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Original Research

Alien animals in South Africa – composition, introduction history, origins and distribution patterns

Mike D. Picker, Charles L. Griffiths

Bothalia: African Biodiversity & Conservation; Vol 47, No 2 (2017), 19 pages. doi: 10.4102/abc.v47i2.2147

Submitted: 05 August 2016
Published:  31 March 2017


Background: There is no comprehensive inventory and analysis of the composition, distribution, origin and rate of introduction of the alien fauna of South Africa.
Objectives: To provide such an analysis to facilitate effective ecological management, and compile a comprehensive inventory of introduced animal species across major habitats.
Methods: All available databases and references were used to compile the inventory, forming the basis of subsequent analyses. A graduated map was produced to identify concentrations of alien species.
Results: Of the 571 alien animal species analysed, insects comprised the largest component (53%, 300 species), followed by molluscs (9%, 51 species), annelids (8%, 48 species), arachnids (7%, 41 species), vertebrates (7%, 41 species) and crustaceans (6%, 36 species). Vertebrate introductions (88%) were largely intentional, whereas 84% of invertebrate introductions were unintentional.
Conclusions: Almost all marine and most terrestrial alien species were accidentally introduced, whereas freshwater introductions were almost entirely intentional. Some 13% had not spread significantly, 16% had spread significantly and 71% had become fully invasive. Vertebrate introductions virtually ceased after the 1950s, but rate of introduction of invertebrates remained linear. The overall rate of species accumulation was fairly low until 1880, but accelerated sharply thereafter. Most terrestrial alien species originated from Europe (28.6%) and Asia (25.0%) and the lowest proportion (6.1%) from Africa. Freshwater introductions largely originated from the Americas, with few from Africa. The most invaded areas were around Cape Town, (up to 162 introduced species/half-degree grid cell), followed by Gauteng and Durban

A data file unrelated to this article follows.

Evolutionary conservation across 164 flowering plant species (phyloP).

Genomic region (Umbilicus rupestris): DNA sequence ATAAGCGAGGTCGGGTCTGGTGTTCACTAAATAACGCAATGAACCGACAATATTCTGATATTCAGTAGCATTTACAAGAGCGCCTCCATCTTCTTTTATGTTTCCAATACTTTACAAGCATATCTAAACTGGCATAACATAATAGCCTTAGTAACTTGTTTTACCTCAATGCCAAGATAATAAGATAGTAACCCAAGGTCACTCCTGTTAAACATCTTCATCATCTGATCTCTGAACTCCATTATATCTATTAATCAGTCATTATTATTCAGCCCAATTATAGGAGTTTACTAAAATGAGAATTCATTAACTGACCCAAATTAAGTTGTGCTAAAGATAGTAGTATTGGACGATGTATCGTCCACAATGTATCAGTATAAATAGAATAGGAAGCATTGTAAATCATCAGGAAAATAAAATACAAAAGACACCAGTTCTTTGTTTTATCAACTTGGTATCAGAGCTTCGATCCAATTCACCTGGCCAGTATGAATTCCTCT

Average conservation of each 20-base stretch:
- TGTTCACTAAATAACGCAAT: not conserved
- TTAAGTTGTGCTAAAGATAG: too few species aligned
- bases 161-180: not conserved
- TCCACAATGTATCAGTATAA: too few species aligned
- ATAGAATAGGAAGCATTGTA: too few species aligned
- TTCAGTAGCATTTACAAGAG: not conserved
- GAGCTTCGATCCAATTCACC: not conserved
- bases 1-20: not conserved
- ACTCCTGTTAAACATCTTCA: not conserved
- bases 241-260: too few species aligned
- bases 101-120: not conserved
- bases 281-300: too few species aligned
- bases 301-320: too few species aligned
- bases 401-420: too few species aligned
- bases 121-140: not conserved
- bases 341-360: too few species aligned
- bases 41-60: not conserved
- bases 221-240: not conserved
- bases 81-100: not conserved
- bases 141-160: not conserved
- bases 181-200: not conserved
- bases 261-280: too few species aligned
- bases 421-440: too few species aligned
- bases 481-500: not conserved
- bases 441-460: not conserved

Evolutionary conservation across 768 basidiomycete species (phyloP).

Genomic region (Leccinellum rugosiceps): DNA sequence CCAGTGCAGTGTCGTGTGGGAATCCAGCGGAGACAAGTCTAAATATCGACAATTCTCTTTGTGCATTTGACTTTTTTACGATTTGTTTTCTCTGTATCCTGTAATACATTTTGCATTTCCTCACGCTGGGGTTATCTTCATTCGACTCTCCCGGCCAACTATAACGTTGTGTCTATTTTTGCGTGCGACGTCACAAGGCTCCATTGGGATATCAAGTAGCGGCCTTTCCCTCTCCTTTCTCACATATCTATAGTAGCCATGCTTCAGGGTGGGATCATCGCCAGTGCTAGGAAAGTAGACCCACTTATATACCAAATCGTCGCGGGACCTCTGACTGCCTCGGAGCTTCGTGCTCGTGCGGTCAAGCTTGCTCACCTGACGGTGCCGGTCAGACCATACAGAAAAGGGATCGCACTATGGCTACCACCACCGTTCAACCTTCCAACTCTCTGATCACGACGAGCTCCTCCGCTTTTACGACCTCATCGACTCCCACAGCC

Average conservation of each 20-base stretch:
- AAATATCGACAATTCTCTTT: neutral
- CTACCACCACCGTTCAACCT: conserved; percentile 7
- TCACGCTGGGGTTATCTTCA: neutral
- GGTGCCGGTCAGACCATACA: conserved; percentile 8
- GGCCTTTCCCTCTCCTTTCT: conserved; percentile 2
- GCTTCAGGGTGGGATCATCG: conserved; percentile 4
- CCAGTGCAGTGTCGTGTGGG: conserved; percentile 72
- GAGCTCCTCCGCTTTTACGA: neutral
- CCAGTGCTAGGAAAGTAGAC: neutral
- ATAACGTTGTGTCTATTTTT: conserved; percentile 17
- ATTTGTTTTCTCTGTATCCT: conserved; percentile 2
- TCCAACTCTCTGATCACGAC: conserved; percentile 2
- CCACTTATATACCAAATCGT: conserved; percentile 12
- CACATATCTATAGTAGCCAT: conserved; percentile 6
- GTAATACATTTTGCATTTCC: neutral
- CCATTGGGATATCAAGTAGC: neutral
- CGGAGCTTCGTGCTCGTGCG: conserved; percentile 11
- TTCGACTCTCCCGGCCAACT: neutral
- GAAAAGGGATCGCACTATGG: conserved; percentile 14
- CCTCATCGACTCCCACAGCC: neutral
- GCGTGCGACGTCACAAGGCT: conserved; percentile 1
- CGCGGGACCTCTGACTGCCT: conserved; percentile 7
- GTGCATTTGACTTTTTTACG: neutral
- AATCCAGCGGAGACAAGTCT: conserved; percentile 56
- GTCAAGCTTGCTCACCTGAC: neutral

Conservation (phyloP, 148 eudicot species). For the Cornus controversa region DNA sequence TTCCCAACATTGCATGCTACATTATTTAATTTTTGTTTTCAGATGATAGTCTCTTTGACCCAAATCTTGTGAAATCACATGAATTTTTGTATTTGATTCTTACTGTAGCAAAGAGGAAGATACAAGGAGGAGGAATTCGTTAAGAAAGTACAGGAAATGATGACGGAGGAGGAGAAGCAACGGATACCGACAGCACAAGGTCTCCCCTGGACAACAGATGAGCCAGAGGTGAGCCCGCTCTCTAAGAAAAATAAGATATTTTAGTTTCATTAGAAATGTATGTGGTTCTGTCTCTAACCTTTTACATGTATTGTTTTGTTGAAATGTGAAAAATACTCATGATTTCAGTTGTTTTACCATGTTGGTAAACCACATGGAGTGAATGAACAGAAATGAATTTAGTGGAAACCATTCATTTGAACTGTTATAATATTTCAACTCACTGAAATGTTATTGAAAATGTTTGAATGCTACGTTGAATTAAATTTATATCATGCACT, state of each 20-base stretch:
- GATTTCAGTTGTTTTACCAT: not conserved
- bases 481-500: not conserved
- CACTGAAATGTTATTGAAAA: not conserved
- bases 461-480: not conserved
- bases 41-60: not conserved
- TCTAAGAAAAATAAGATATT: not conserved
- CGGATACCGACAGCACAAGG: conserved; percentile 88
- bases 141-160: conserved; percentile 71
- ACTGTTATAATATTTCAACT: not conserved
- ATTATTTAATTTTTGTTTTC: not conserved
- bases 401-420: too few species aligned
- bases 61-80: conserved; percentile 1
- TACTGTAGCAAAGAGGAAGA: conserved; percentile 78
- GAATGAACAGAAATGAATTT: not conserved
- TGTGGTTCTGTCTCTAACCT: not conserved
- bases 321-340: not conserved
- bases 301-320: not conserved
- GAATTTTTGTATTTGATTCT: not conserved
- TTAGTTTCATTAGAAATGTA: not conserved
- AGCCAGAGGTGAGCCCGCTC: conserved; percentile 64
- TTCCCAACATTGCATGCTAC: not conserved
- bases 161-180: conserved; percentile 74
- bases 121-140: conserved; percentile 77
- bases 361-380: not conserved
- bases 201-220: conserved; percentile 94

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Author affiliations

Mike D. Picker, Department of Biological Sciences, University of Cape Town, South Africa
Charles L. Griffiths, Department of Biological Sciences, University of Cape Town; Centre of Excellence for Invasion Biology, Stellenbosch University, South Africa


South Africa; alien fauna; biological invasion; alien inventory; accumulation pattern; species richness


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1. Contributions to the National Status Report on Biological Invasions in South Africa
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Bothalia  vol: 47  issue: 2  year: 2017  
doi: 10.4102/abc.v47i2.2207

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ISSN: 0006-8241 (print) | ISSN: 2311-9284 (online)

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